Call Pumping Fraud
Scammers see your 1-800 services and corporate long distance lines as easy targets for fraud. After spraying your 1-800 number with fake calls, collect interconnect and delivery fees, and leaves you with the bill.
Call Pumping fraud can be devastating, but you can only stop it if you can detect it.
SecureLogix can identify anomalies that are signatures of call pumping, or enforce call volume/toll threshold violations to help any enterprise block and prevent call pumping schemes.
What is Call Pumping?
Call traffic pumping or “access stimulation” is the computer-generation of calls into 1-800 toll free destinations in order to collect a portion of the connection or per-minute charges associated with the call.
If the fraudster’s goal is the collection of connection charges, then they will often “spray” numerous 1-800 numbers and then immediately disconnect after the call is established. However, some attack calls may attempt to run-up per minute charges by dwelling in a corporate Interactive Voice Response (IVR) System via silence or DTMF sequences.
In more advanced forms of the attack, the fraudster frequently changes the source number over the duration of the attack.
SecureLogix's solution can be deployed in both SIP and TDM networks, and it integrates well with common network infrastructures. We support both large and small sites, and use nimble polices for detection and mitigation. Better yet, newly built business rules and policies are fed by call attributes and SIP signaling attributes, without impacting underlying software.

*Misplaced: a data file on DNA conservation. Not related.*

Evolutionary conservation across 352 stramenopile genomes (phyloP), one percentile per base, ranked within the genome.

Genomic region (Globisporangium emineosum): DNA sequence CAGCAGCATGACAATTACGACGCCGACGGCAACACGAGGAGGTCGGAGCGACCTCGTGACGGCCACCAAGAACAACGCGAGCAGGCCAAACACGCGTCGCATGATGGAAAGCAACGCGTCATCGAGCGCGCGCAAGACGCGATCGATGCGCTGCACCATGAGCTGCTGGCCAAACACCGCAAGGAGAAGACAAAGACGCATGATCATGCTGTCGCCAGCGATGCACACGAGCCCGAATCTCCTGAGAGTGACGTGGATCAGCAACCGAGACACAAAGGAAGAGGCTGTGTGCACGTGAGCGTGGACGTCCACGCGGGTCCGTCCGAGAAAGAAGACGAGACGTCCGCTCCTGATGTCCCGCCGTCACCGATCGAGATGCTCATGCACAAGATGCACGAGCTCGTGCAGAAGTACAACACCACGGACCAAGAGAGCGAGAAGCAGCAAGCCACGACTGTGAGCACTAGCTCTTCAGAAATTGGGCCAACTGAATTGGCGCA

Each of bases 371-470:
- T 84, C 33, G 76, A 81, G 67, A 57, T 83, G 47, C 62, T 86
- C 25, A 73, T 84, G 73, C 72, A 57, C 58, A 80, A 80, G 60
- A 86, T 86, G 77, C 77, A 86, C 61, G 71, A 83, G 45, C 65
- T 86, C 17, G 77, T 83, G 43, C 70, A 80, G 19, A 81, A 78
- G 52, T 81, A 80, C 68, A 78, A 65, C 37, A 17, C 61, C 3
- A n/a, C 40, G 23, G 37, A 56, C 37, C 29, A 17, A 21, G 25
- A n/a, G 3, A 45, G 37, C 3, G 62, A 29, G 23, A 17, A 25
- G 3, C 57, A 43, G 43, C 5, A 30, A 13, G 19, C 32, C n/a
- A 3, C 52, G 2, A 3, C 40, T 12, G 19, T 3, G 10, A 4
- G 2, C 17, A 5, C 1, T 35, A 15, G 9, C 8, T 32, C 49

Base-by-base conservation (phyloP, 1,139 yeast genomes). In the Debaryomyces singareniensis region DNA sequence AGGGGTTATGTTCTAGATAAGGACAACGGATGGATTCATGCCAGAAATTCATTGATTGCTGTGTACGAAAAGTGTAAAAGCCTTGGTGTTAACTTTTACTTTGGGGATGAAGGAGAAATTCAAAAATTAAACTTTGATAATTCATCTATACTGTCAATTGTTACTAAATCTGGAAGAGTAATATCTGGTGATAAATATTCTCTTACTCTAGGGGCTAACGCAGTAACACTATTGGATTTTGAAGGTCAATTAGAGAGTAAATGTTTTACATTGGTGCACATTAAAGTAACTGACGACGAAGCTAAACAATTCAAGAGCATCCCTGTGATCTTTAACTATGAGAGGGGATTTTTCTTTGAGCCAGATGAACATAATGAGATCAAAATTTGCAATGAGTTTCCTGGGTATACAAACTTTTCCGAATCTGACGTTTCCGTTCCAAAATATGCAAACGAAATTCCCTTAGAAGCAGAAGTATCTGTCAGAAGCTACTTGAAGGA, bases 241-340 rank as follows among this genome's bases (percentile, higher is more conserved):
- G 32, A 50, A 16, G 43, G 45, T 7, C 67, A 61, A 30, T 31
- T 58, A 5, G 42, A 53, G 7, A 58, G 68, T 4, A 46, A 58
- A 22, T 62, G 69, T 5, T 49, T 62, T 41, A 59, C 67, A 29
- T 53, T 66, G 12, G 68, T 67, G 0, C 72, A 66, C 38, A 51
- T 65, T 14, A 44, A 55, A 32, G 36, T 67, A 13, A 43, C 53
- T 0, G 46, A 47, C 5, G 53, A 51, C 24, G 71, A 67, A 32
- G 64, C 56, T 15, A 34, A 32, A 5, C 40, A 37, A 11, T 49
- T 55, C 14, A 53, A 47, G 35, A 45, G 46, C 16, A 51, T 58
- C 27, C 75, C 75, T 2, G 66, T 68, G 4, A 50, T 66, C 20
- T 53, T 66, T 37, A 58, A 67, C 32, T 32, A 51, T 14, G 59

- Cloud-based deployment
- Call-control options
- Supports semi-static and dynamic white and black lists
- Customizable network queries on source number, number type checks, call authentication, etc.
- Accommodates industry regulatory requirements without changing software
Call Pumping schemes are industry agnostic, meaning no one is safe. Lucky for you, though, our research is industry-agnostic, too.
A U.S. nation-wide banking institution experienced call pumping attacks in the form of thousands of calls into the bank’s 1-800 contact center numbers.
A large, U.S. regional banking institution was the target of several Telephony Denial of Service (TDoS) attacks, resulting in the loss of all telephone/voice services across multiple retail branch locations for an extended period.
A large regional financial institution and its customers were victims of phone-based financial fraud and account takeover attacks inside the bank’s national contact center operation.
A nation-wide healthcare corporation was receiving urgent, weekly reports of Telephony Denial of Service (TDoS) attacks from many of its more than 250 member hospitals across the U.S.
An international financial credit rating organization discovered that there were plans to use social media to organize a flash-mob Telephony Denial of Service (TDoS) attack against its voice systems and services.